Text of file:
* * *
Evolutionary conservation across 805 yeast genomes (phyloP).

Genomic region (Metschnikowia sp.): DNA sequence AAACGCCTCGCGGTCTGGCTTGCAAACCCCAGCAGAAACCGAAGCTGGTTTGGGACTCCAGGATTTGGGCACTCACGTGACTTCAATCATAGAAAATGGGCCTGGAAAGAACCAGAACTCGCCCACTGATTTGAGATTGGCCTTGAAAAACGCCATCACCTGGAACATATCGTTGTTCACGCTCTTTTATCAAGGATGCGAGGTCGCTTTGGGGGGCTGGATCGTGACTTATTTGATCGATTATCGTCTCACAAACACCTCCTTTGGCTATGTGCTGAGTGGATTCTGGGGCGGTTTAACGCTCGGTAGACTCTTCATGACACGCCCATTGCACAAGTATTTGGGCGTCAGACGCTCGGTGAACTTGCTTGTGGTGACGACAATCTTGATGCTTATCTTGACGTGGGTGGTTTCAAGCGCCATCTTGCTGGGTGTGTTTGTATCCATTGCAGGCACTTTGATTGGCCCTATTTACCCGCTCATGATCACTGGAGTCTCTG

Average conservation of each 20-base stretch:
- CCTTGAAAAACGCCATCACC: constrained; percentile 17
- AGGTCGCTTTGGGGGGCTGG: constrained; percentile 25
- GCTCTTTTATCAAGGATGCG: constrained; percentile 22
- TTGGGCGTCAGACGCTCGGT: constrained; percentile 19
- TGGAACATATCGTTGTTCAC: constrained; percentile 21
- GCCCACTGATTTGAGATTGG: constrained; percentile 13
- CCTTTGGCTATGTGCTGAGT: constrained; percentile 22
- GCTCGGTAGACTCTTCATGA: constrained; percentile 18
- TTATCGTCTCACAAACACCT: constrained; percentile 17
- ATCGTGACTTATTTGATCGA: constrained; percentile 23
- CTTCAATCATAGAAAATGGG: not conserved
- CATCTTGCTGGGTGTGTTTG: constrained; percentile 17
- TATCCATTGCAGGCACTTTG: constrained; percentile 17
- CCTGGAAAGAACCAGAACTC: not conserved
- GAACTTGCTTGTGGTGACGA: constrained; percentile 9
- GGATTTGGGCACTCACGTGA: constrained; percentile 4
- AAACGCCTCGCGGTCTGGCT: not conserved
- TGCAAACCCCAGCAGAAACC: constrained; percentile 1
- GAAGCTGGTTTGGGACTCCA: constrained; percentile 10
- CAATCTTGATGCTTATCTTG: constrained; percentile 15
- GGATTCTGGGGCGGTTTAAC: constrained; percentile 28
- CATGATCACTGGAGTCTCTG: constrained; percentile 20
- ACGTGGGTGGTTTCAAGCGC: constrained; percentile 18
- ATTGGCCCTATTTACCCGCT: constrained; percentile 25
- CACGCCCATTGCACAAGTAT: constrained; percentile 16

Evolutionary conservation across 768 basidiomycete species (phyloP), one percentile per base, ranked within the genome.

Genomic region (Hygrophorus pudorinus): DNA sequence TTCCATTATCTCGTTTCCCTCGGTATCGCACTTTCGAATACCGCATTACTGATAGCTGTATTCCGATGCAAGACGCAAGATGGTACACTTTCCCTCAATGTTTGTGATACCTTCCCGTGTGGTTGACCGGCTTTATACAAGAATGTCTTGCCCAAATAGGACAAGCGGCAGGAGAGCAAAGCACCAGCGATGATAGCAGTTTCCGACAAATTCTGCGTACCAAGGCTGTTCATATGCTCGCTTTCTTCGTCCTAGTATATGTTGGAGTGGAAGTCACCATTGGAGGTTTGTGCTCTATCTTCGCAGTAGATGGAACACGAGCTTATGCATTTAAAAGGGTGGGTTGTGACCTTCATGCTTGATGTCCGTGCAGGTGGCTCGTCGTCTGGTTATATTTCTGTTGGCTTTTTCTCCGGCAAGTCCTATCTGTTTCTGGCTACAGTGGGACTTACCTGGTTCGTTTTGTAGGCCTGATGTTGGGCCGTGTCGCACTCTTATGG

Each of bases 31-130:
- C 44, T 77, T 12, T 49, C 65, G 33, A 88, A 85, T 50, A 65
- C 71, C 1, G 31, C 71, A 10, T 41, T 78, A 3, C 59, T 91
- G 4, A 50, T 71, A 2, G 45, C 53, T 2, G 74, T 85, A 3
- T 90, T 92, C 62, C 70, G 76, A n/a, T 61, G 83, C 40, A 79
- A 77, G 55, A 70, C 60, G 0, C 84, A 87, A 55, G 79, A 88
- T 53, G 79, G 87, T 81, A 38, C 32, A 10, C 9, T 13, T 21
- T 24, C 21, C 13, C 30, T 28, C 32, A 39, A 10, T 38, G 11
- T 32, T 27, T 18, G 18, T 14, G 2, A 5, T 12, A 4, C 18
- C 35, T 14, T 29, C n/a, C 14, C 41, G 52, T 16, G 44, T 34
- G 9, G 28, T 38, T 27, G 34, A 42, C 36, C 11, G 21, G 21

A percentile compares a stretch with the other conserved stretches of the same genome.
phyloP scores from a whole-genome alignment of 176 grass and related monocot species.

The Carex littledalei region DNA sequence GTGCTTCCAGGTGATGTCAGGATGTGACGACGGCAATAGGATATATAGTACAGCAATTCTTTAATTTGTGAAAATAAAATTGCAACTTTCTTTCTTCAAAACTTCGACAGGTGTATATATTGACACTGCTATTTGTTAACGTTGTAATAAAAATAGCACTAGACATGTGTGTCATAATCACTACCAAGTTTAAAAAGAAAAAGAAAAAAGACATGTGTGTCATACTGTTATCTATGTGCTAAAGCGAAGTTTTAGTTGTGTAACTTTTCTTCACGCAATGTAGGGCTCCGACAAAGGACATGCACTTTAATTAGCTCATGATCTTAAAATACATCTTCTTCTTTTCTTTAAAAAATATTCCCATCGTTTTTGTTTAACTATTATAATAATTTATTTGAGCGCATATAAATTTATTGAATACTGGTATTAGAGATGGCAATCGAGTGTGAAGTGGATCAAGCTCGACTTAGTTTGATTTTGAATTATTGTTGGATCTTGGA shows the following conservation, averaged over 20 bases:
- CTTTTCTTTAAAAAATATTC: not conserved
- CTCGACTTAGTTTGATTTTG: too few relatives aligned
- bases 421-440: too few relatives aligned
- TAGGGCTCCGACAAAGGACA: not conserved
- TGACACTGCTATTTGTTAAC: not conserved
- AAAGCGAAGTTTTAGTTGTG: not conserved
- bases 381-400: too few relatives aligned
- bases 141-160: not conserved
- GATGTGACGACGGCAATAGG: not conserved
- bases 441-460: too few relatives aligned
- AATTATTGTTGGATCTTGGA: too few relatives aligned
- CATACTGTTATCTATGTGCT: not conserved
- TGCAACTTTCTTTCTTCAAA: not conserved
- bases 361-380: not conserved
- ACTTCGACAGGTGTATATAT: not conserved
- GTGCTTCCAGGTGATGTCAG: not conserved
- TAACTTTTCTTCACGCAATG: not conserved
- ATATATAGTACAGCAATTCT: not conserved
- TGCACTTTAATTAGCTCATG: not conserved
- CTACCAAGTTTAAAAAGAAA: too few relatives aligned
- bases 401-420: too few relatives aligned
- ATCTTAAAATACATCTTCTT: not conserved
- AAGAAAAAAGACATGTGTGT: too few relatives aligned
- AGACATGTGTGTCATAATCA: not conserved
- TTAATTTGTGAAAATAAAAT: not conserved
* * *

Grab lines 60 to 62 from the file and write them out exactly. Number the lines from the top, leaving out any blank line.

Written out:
- GTGCTTCCAGGTGATGTCAG: not conserved
- TAACTTTTCTTCACGCAATG: not conserved
- ATATATAGTACAGCAATTCT: not conserved